Donovan_1969

Nobody’s Listening. No.87. 11.9.17.

Nobody’s Listening Facebook Page.

Hullo. And welcome to another chuffer ride on a soggy Tuesday morning. Yep, it definitely looks Autumnal out there but I refuse to give up on the sphere of hot plasma just yet. Surely we can squeeze a few more weeks of soleil before reaching for the mittens?

I’m keeping the Summer alive on the playlist with Hot soul, sunny, jangly indie and thoughts of festivals past, so keep your hands off that thermostat and don’t pack away your beachwear just yet.

Paulo is joining me in denying the end of the season. My very good friend, bandmate and Farrier to Gary Wilmot’s prize winning Shetland ponies weighs in with a distinctly breezy piece of sixties pop.

Y’all Ready for this?

Track 1. Barabajagal (Love Is Hot) by Donovan.

This weeks cover star is Donovan Philips Leitch. The man who would be Dylan started out as a folk troubadour however, it was when he rode the wave of the summer of love that he really came into his own. Teaming up with Mickie Most he began releasing exceptional pop fayre such as ‘Sunshine Superman’, ‘Mellow Yellow’ and ‘Jennifer Juniper’. This single from 1969 has wonderfully chuggy backing by The Jeff Beck Band is probably my favourite of his (it’s up there with the majestic ‘Atlantis’) and was his last Top 40 hit on both sides of the Atlantic.

Track 2. Mapping by Fitkinwall.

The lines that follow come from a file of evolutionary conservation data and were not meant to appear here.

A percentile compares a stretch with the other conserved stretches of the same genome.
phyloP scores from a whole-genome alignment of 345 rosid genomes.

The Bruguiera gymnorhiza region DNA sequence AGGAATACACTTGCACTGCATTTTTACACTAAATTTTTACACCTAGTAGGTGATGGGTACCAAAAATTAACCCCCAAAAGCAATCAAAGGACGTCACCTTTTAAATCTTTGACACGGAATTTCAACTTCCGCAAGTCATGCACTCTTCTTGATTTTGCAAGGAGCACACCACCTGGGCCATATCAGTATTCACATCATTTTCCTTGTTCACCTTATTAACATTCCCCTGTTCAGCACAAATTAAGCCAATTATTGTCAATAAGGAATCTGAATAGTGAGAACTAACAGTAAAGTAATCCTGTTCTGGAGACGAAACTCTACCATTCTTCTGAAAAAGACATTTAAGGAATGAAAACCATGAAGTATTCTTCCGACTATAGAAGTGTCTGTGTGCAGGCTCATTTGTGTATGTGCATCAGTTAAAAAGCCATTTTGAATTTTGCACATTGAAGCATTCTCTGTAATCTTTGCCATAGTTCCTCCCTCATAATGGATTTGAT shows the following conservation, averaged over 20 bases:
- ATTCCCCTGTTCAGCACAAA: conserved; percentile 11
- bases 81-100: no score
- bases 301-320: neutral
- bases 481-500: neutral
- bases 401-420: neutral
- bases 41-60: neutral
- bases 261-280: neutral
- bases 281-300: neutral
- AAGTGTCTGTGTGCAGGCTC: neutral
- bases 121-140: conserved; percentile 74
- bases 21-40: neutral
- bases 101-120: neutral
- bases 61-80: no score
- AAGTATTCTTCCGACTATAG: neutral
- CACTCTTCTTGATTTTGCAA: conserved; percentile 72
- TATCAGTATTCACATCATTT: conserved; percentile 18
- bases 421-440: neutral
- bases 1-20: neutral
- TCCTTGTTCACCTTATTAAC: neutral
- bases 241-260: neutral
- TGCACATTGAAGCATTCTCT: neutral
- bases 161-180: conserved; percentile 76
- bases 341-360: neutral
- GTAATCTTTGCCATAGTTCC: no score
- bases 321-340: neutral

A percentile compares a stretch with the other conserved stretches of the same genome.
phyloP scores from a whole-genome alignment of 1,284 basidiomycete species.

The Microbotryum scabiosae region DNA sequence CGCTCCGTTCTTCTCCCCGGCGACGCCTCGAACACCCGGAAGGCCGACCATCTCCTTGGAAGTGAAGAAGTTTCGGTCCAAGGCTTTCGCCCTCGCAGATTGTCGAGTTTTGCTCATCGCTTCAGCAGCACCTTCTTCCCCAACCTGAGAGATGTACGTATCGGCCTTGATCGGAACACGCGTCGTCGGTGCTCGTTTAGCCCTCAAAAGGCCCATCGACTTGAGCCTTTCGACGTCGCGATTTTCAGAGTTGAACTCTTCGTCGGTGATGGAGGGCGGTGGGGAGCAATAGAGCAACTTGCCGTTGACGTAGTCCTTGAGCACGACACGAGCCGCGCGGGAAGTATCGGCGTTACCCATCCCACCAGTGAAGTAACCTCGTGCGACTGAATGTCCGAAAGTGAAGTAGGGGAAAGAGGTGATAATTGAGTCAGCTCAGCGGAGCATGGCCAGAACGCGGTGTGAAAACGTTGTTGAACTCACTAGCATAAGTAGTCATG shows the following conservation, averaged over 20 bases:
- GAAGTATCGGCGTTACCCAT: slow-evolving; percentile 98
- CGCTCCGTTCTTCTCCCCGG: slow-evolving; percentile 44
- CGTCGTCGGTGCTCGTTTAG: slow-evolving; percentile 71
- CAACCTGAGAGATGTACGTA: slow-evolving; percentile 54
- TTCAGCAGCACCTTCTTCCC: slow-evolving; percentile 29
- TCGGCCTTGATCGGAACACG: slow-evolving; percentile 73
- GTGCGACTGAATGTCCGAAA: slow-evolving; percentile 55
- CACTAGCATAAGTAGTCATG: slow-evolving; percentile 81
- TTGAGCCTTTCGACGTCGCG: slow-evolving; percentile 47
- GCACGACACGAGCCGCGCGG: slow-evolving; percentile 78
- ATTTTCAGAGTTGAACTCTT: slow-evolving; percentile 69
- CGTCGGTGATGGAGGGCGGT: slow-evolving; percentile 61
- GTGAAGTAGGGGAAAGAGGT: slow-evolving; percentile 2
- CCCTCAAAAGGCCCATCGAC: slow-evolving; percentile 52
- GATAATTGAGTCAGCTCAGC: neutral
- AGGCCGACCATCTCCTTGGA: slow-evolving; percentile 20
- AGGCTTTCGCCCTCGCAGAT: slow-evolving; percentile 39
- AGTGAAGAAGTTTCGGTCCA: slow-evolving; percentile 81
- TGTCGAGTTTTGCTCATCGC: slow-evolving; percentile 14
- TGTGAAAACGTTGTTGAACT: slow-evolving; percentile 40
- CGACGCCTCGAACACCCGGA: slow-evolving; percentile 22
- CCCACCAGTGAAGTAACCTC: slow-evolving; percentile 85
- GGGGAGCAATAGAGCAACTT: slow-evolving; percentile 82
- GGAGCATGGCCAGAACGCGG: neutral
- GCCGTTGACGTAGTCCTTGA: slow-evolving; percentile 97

Our next selection comes from FitkinWall, the partnership of pianist and composer Graham Fitkin and harpist Ruth Wall. Moog and autoharp heavy atmospherics is the order of the day here and this track from 2015’s ‘Lost’ has the thankful ability to transform a sodden train journey down the east coast mainline to somewhere more attractive. It’s ethereal qualities have been most welcome this morning when the aural alternative is listening to the two business ladies sat at my table discussing sales figures and projected targets.

Track 3. Johnny Yen by James.

Like most, it was the breakthrough hits ‘Sit Down’ and ‘Come Home’ that pricked my ears with James, but it wasn’t long before I quickly devoured their back catalogue including their first two LP’s debut ‘Stutter’ and sophomore effort ‘Strip-mine’. This, for me, is the stand-out track from that first record and was a set highlight when I was one of the unwashed, but reeking of patchouli masses who made the trip down to Alton Towers in 1992 to pay homage to their towering indie anthems. I recall imitating Tim Booth’s ‘Radged scarecrow’ dance as the Staffordshire rain soaked my daisy t shirt to the skin. Happy, care-free times..